Home > Ethics, Freedom of Expression, National Politics, Poverty, Principles, Young People > The wonder of Wordle and why this model for gaming and online use should be rolled out and applied to all

The wonder of Wordle and why this model for gaming and online use should be rolled out and applied to all

Wordle is the latest online fad to capture a new audience virally, exploding into regular daily use as people we know share a screenshot of a colourful grid across our media timelines.

If you haven’t already played Wordle and you like words, you certainly should.

I don’t make such recommendations lightly. The draw of specialist gaming on purpose made platforms from purpose made TV boxes, to an entire culture built up around gaming PCs, and then the games like candy crush that one of our ever-diligent MPs was caught playing in the Commons are, after all, both addictive and habit forming.

Indeed, there is a dark and pervasive reality at work, where gaming and obsessive online activity is providing a seedbed of societal change.

It is one that is being embraced and increasingly exploited by commercial interests using this latent power of manipulation to create massive profits. Not by charging each user massive fees. But by quickly building a massive audience to make ongoing profits from.

Gaming and the opportunities to draw people online are quite literally being exploited by big tech and big money. Unregulated as they are, they are quickly becoming a societal ill which is wide open to being exploited to benefit the few. Meanwhile, the consequences of their unrestricted actions are actively helping to recreate the way that society actually works.

Open-ended gaming and obsessive use of everything online are quite literally creating a cultural shift in revolutionary form, taking us to a place where no social interaction or direct human relationships are involved in daily life.

This is the point about Wordle in its current pre–New York Times form that makes it different. And today’s form of Wordle could and should be used to set the example of how gaming of any kind can be kept in perspective.

What do I mean? Well, it’s simple. The strength of this popular game is that Wordle can only be played from your device once a day (or occasionally twice if your days are very long!).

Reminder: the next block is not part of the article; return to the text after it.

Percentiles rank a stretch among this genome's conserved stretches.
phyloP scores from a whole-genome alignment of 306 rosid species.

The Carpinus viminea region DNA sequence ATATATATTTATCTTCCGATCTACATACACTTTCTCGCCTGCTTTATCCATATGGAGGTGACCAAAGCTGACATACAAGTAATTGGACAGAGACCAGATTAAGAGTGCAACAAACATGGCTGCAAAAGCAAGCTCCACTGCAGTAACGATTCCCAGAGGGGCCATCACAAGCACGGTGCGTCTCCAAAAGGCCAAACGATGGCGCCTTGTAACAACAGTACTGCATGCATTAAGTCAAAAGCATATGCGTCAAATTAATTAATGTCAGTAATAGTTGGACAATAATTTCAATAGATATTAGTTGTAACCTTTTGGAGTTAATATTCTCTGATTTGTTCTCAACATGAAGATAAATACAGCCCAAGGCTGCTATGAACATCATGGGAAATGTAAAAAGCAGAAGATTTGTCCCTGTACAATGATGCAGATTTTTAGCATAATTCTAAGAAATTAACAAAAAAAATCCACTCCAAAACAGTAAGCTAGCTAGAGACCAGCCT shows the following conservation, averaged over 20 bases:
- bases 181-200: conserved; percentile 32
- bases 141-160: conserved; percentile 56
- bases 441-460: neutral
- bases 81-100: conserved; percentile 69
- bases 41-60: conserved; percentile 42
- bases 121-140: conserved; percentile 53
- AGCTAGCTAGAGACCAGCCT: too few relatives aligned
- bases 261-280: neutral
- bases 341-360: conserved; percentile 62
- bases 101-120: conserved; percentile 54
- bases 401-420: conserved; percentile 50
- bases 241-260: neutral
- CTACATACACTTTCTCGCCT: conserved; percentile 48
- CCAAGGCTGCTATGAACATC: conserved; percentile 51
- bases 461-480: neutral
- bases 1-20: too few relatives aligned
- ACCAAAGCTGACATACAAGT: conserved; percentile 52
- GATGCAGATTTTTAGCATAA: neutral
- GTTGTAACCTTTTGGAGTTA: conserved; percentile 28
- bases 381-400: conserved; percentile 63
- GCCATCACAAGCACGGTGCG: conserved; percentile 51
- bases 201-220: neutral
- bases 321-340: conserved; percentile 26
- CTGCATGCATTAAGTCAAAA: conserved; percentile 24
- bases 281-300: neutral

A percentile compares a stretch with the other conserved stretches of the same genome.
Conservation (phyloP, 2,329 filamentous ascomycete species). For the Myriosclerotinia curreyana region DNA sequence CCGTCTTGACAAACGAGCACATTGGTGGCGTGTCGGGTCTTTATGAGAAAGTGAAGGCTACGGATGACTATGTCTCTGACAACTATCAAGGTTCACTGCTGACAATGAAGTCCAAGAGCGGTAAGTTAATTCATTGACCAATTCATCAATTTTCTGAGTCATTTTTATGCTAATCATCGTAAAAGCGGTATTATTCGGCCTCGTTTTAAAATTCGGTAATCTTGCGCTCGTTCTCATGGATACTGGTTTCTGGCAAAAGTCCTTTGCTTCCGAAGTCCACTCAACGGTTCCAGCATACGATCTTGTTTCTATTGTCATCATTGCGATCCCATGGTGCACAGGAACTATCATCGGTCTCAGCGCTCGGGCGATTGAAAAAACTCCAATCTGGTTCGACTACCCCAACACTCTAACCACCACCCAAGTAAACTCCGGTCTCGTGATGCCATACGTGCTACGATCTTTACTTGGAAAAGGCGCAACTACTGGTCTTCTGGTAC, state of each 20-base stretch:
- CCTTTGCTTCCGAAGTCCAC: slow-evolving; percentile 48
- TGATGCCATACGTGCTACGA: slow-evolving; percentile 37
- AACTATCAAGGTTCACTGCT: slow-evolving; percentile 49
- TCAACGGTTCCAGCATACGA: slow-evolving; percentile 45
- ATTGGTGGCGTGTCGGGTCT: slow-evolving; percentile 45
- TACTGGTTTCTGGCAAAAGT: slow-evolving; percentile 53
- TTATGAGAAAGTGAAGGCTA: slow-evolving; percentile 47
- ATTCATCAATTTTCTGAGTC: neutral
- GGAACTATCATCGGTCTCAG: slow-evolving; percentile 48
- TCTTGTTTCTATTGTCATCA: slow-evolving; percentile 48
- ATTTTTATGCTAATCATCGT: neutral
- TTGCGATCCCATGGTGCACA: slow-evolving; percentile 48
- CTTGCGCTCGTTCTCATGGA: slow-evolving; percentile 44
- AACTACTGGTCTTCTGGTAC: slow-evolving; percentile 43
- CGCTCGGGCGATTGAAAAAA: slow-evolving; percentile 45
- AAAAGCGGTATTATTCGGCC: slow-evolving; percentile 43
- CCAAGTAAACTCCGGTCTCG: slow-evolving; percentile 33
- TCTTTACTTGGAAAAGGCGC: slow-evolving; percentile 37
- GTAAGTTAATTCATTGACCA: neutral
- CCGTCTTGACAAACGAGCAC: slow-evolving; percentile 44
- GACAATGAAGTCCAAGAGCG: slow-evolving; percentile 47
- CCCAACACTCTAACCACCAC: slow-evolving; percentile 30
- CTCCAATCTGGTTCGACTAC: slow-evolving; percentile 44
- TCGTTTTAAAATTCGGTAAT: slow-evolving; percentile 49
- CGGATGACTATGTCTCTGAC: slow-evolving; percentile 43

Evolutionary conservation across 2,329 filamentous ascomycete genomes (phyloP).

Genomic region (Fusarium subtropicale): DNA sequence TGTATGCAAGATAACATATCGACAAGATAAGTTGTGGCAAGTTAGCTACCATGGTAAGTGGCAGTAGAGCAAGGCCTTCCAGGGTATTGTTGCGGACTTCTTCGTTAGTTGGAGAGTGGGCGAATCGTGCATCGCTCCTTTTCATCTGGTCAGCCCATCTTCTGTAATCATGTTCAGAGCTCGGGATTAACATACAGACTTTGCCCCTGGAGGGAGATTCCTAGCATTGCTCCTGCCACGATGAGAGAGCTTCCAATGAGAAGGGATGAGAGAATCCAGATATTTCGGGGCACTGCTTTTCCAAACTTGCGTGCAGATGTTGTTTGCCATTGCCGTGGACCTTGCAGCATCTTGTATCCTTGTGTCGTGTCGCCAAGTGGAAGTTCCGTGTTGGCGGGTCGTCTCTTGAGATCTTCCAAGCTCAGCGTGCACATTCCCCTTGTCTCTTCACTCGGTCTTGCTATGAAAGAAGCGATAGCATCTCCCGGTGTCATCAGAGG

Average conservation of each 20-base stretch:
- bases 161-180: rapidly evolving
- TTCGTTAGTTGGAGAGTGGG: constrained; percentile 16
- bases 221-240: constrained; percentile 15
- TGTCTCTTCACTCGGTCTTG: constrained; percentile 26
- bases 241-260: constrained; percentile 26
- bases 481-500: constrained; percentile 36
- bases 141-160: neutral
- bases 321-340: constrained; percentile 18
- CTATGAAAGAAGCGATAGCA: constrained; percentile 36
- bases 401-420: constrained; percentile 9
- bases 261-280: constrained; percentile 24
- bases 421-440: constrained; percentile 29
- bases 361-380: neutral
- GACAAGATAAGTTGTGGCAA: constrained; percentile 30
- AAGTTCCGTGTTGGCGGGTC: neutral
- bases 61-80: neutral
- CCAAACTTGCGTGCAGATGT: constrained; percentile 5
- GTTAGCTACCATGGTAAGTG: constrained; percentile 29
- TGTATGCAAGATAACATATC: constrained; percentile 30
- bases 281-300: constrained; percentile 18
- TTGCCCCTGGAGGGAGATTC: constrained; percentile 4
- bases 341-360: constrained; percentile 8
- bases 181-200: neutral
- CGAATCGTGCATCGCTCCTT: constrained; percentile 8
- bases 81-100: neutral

The worst habit that can really be formed is a daily visit, for just a few minutes at a time. This really is the best example or benchmark of how any kind of online interaction and especially gaming should actually be: universally kept to a sensible and proportionate amount of time.

Right now, we are navigating a period of human history where we are being actively encouraged by technology and the people driving it to forget who we are.

We are knocking on the door of the ‘metaverse’ and visual reality living where we are being told we can leave our ‘imperfect’ human lives behind and set up a new, perfectly constructed existence online that the impractical idealism of this age tells us will be perfect for us all.

Society is being dehumanised so that a few vested interests can profit through the creation of a captive audience, and that audience is becoming ever more captive.

As a result, we are losing the social skills that we once used to enjoy life and interactions in the ‘real world’, replacing them with a false set of principles that are creating problems for us all. As users increasingly forget that the safety and do-as-you-like culture of an online parallel universe cannot be applied without potentially devastating consequences in the world offline.

The difference that the Wordle phenomenon offers us is the example of how to keep things real. To quite literally keep game playing and internet use in perspective by limiting time in a way that also keeps it fun, whilst not damaging the player, the community or anyone else.

Roll this approach out across the board by using regulation to do so and it would be good for us all.

Resistance to such changes would only come from those who have a vested interest in maintaining the status quo. That’s either those who are already addicted, those making massive amounts of money from it, or those seeking to use the control offered for more sinister motives.

When it comes to the damage that is being done, none of these reasons are in any way good enough. And those who believe that gaming and the distraction that online virtual worlds offer are the best way to occupy the unemployed or pacify and control the masses for the future need to think again. It is a building block on the pathway to societal destruction and no more.

Right now, the Johnsonist Tories and the rancid political culture behind them are attempting to push through changes to online rules that sound suspiciously like there is a big element of making their own lives easier. Never mind the immediate benefit of diverting the public gaze away from the ‘Partygate’ chaos that has engulfed them all.

The truth is that they would be doing a service for everyone, if they were to look at the much broader impact of online tech.

Instead of cherry picking to create headlines, public representatives should be taking the tough decisions that vested interests won’t like, but will give results which will actually be very good for us all.

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